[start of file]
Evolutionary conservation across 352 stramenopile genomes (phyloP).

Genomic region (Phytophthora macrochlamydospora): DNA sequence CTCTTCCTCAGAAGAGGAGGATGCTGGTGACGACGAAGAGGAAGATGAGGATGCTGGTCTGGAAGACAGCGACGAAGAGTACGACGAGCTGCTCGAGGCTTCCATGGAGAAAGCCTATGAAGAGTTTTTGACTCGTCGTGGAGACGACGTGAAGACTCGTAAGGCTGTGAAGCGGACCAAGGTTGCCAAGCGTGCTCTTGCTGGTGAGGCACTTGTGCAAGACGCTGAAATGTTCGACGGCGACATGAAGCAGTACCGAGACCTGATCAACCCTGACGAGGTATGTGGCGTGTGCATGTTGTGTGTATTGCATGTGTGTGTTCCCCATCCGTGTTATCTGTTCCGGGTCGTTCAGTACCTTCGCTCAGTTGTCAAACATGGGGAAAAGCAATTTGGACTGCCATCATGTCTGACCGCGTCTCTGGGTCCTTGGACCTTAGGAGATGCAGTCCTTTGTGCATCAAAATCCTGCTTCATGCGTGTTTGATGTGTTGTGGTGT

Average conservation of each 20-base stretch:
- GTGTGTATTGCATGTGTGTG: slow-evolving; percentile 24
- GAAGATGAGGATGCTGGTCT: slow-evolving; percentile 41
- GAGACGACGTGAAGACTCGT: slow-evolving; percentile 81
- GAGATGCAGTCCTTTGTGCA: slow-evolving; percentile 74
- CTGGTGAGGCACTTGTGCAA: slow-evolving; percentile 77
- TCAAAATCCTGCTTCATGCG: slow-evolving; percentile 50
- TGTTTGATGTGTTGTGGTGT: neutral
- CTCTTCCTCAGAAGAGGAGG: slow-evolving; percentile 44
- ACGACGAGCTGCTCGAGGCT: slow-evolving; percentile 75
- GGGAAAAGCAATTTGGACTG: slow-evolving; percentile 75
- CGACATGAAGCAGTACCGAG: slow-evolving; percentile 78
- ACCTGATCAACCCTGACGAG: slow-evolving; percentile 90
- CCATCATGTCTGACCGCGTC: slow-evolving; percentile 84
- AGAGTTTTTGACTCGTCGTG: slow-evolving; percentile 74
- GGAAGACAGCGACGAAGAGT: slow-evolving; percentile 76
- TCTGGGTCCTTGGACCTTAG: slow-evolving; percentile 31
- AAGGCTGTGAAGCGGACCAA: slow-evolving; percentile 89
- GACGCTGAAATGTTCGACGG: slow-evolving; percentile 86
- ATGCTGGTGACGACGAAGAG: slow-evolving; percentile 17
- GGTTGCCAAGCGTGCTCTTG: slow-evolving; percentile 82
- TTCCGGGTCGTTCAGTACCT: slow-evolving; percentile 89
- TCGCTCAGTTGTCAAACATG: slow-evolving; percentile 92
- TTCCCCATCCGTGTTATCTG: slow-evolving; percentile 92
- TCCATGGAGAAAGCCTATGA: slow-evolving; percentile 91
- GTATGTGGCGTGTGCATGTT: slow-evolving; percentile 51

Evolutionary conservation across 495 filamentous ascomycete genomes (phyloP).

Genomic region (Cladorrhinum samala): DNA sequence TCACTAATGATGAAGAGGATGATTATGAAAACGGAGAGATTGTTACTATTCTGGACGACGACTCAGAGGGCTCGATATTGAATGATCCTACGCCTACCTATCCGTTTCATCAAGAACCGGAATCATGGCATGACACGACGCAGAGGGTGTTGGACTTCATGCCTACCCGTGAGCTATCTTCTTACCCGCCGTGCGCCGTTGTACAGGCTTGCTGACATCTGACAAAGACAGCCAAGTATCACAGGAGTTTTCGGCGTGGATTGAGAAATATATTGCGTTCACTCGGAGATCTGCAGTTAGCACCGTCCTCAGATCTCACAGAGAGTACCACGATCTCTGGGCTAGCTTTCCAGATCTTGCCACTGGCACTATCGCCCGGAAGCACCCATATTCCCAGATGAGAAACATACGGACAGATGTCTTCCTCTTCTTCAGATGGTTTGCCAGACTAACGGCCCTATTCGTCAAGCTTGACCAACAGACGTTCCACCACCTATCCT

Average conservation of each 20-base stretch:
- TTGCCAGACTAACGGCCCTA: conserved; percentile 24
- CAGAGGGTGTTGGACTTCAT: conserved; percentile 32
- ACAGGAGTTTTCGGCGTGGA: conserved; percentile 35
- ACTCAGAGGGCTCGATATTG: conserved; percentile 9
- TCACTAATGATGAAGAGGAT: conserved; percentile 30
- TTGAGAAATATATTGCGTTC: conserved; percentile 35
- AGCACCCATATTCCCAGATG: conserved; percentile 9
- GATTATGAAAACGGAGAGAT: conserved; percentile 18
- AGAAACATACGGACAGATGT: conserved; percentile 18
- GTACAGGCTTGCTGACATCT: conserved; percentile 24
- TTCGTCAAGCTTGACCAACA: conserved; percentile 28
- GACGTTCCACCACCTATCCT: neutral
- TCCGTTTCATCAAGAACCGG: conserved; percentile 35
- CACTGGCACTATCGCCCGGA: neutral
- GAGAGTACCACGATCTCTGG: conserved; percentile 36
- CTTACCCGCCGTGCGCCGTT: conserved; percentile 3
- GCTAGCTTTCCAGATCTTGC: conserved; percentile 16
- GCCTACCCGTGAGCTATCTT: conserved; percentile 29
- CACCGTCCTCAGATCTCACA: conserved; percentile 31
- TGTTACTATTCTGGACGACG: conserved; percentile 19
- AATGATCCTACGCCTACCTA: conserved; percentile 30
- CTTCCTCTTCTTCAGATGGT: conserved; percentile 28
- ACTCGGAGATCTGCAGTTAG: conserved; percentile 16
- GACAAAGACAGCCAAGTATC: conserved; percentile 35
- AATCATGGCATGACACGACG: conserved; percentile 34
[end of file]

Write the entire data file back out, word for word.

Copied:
Evolutionary conservation across 352 stramenopile genomes (phyloP).

Genomic region (Phytophthora macrochlamydospora): DNA sequence CTCTTCCTCAGAAGAGGAGGATGCTGGTGACGACGAAGAGGAAGATGAGGATGCTGGTCTGGAAGACAGCGACGAAGAGTACGACGAGCTGCTCGAGGCTTCCATGGAGAAAGCCTATGAAGAGTTTTTGACTCGTCGTGGAGACGACGTGAAGACTCGTAAGGCTGTGAAGCGGACCAAGGTTGCCAAGCGTGCTCTTGCTGGTGAGGCACTTGTGCAAGACGCTGAAATGTTCGACGGCGACATGAAGCAGTACCGAGACCTGATCAACCCTGACGAGGTATGTGGCGTGTGCATGTTGTGTGTATTGCATGTGTGTGTTCCCCATCCGTGTTATCTGTTCCGGGTCGTTCAGTACCTTCGCTCAGTTGTCAAACATGGGGAAAAGCAATTTGGACTGCCATCATGTCTGACCGCGTCTCTGGGTCCTTGGACCTTAGGAGATGCAGTCCTTTGTGCATCAAAATCCTGCTTCATGCGTGTTTGATGTGTTGTGGTGT

Average conservation of each 20-base stretch:
- GTGTGTATTGCATGTGTGTG: slow-evolving; percentile 24
- GAAGATGAGGATGCTGGTCT: slow-evolving; percentile 41
- GAGACGACGTGAAGACTCGT: slow-evolving; percentile 81
- GAGATGCAGTCCTTTGTGCA: slow-evolving; percentile 74
- CTGGTGAGGCACTTGTGCAA: slow-evolving; percentile 77
- TCAAAATCCTGCTTCATGCG: slow-evolving; percentile 50
- TGTTTGATGTGTTGTGGTGT: neutral
- CTCTTCCTCAGAAGAGGAGG: slow-evolving; percentile 44
- ACGACGAGCTGCTCGAGGCT: slow-evolving; percentile 75
- GGGAAAAGCAATTTGGACTG: slow-evolving; percentile 75
- CGACATGAAGCAGTACCGAG: slow-evolving; percentile 78
- ACCTGATCAACCCTGACGAG: slow-evolving; percentile 90
- CCATCATGTCTGACCGCGTC: slow-evolving; percentile 84
- AGAGTTTTTGACTCGTCGTG: slow-evolving; percentile 74
- GGAAGACAGCGACGAAGAGT: slow-evolving; percentile 76
- TCTGGGTCCTTGGACCTTAG: slow-evolving; percentile 31
- AAGGCTGTGAAGCGGACCAA: slow-evolving; percentile 89
- GACGCTGAAATGTTCGACGG: slow-evolving; percentile 86
- ATGCTGGTGACGACGAAGAG: slow-evolving; percentile 17
- GGTTGCCAAGCGTGCTCTTG: slow-evolving; percentile 82
- TTCCGGGTCGTTCAGTACCT: slow-evolving; percentile 89
- TCGCTCAGTTGTCAAACATG: slow-evolving; percentile 92
- TTCCCCATCCGTGTTATCTG: slow-evolving; percentile 92
- TCCATGGAGAAAGCCTATGA: slow-evolving; percentile 91
- GTATGTGGCGTGTGCATGTT: slow-evolving; percentile 51

Evolutionary conservation across 495 filamentous ascomycete genomes (phyloP).

Genomic region (Cladorrhinum samala): DNA sequence TCACTAATGATGAAGAGGATGATTATGAAAACGGAGAGATTGTTACTATTCTGGACGACGACTCAGAGGGCTCGATATTGAATGATCCTACGCCTACCTATCCGTTTCATCAAGAACCGGAATCATGGCATGACACGACGCAGAGGGTGTTGGACTTCATGCCTACCCGTGAGCTATCTTCTTACCCGCCGTGCGCCGTTGTACAGGCTTGCTGACATCTGACAAAGACAGCCAAGTATCACAGGAGTTTTCGGCGTGGATTGAGAAATATATTGCGTTCACTCGGAGATCTGCAGTTAGCACCGTCCTCAGATCTCACAGAGAGTACCACGATCTCTGGGCTAGCTTTCCAGATCTTGCCACTGGCACTATCGCCCGGAAGCACCCATATTCCCAGATGAGAAACATACGGACAGATGTCTTCCTCTTCTTCAGATGGTTTGCCAGACTAACGGCCCTATTCGTCAAGCTTGACCAACAGACGTTCCACCACCTATCCT

Average conservation of each 20-base stretch:
- TTGCCAGACTAACGGCCCTA: conserved; percentile 24
- CAGAGGGTGTTGGACTTCAT: conserved; percentile 32
- ACAGGAGTTTTCGGCGTGGA: conserved; percentile 35
- ACTCAGAGGGCTCGATATTG: conserved; percentile 9
- TCACTAATGATGAAGAGGAT: conserved; percentile 30
- TTGAGAAATATATTGCGTTC: conserved; percentile 35
- AGCACCCATATTCCCAGATG: conserved; percentile 9
- GATTATGAAAACGGAGAGAT: conserved; percentile 18
- AGAAACATACGGACAGATGT: conserved; percentile 18
- GTACAGGCTTGCTGACATCT: conserved; percentile 24
- TTCGTCAAGCTTGACCAACA: conserved; percentile 28
- GACGTTCCACCACCTATCCT: neutral
- TCCGTTTCATCAAGAACCGG: conserved; percentile 35
- CACTGGCACTATCGCCCGGA: neutral
- GAGAGTACCACGATCTCTGG: conserved; percentile 36
- CTTACCCGCCGTGCGCCGTT: conserved; percentile 3
- GCTAGCTTTCCAGATCTTGC: conserved; percentile 16
- GCCTACCCGTGAGCTATCTT: conserved; percentile 29
- CACCGTCCTCAGATCTCACA: conserved; percentile 31
- TGTTACTATTCTGGACGACG: conserved; percentile 19
- AATGATCCTACGCCTACCTA: conserved; percentile 30
- CTTCCTCTTCTTCAGATGGT: conserved; percentile 28
- ACTCGGAGATCTGCAGTTAG: conserved; percentile 16
- GACAAAGACAGCCAAGTATC: conserved; percentile 35
- AATCATGGCATGACACGACG: conserved; percentile 34